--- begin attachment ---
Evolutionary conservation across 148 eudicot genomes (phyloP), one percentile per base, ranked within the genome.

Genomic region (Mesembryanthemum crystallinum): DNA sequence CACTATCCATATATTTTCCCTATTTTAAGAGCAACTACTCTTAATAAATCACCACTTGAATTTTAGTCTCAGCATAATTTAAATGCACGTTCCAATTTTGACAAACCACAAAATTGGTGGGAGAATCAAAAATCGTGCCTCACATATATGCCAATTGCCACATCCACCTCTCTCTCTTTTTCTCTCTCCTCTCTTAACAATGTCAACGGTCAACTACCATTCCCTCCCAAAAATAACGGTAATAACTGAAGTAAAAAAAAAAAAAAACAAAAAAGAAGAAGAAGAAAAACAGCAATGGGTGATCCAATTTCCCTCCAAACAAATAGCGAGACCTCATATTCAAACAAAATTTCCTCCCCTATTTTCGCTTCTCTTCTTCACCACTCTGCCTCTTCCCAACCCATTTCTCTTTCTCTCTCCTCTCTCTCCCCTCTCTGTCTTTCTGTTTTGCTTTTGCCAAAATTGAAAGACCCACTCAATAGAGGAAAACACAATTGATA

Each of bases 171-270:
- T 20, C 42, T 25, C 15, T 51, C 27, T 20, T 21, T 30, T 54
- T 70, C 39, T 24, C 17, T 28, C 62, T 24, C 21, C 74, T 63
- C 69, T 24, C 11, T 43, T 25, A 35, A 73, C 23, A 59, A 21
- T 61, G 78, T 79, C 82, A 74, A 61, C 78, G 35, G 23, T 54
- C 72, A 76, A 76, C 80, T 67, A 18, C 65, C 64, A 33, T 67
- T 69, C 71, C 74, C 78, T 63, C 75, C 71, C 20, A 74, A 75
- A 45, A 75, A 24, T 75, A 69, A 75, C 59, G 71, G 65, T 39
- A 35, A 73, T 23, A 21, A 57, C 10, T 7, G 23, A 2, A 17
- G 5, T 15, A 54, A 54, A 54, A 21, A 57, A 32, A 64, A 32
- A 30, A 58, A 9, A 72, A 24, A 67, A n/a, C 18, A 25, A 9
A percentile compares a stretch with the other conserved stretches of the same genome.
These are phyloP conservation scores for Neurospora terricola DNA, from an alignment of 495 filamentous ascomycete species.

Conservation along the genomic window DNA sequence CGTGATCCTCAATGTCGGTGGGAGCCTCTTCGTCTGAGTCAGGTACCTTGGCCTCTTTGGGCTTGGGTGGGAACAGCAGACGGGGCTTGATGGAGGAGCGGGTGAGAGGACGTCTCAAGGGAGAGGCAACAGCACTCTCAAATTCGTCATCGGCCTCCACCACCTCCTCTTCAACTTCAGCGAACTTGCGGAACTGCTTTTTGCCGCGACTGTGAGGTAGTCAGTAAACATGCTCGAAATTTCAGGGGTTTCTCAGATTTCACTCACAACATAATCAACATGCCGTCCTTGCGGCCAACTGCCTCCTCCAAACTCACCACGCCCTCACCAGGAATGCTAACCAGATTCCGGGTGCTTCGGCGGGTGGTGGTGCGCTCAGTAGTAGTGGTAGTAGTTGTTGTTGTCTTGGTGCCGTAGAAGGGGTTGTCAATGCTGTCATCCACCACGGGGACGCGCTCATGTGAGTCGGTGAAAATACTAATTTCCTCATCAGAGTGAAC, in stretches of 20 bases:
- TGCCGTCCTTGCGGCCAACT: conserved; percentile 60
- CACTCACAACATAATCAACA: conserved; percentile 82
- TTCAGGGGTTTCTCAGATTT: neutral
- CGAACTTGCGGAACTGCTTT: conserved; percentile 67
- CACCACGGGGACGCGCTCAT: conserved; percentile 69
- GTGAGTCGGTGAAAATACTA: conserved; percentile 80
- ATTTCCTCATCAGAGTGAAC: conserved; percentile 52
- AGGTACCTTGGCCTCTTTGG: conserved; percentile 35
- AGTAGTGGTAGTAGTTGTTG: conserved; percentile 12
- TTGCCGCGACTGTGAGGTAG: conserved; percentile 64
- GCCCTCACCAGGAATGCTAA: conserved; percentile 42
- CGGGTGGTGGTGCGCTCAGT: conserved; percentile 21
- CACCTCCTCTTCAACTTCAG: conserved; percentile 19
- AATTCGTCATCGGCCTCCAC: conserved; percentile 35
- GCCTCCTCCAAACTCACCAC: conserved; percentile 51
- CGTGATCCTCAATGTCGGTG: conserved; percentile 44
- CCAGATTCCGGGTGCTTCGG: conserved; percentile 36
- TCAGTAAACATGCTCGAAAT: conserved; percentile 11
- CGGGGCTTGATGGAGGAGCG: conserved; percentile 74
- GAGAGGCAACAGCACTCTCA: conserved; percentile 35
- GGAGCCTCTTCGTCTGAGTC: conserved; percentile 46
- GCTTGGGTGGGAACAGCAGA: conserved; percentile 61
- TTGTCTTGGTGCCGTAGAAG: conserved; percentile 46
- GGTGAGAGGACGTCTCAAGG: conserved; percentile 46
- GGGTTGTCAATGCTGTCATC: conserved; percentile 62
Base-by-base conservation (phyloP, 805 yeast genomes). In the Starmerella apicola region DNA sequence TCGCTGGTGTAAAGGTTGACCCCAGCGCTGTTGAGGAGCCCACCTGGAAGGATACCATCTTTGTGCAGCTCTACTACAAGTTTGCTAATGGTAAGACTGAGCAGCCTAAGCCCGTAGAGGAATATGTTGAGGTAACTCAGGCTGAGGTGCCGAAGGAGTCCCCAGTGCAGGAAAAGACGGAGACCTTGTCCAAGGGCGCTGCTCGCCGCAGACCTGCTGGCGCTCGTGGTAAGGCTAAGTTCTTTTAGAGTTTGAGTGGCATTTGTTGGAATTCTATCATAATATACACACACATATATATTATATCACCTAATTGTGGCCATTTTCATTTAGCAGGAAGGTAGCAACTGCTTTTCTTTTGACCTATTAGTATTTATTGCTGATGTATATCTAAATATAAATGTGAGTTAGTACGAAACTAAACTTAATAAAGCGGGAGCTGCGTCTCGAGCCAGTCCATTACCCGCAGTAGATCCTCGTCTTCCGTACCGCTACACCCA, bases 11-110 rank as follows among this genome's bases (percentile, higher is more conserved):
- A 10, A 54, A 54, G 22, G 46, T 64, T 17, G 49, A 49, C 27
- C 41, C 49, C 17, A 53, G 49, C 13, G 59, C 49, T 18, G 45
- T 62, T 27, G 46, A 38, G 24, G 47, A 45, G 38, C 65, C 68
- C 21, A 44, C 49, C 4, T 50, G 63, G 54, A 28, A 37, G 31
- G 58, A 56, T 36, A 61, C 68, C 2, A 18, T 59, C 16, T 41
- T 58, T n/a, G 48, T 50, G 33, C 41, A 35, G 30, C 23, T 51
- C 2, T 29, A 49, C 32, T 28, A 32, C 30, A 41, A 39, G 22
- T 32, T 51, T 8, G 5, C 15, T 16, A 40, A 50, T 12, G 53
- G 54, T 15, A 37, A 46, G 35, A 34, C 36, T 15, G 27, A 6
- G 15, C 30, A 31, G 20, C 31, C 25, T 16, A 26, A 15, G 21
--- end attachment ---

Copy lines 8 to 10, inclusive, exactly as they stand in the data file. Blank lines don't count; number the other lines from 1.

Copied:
- C 72, A 76, A 76, C 80, T 67, A 18, C 65, C 64, A 33, T 67
- T 69, C 71, C 74, C 78, T 63, C 75, C 71, C 20, A 74, A 75
- A 45, A 75, A 24, T 75, A 69, A 75, C 59, G 71, G 65, T 39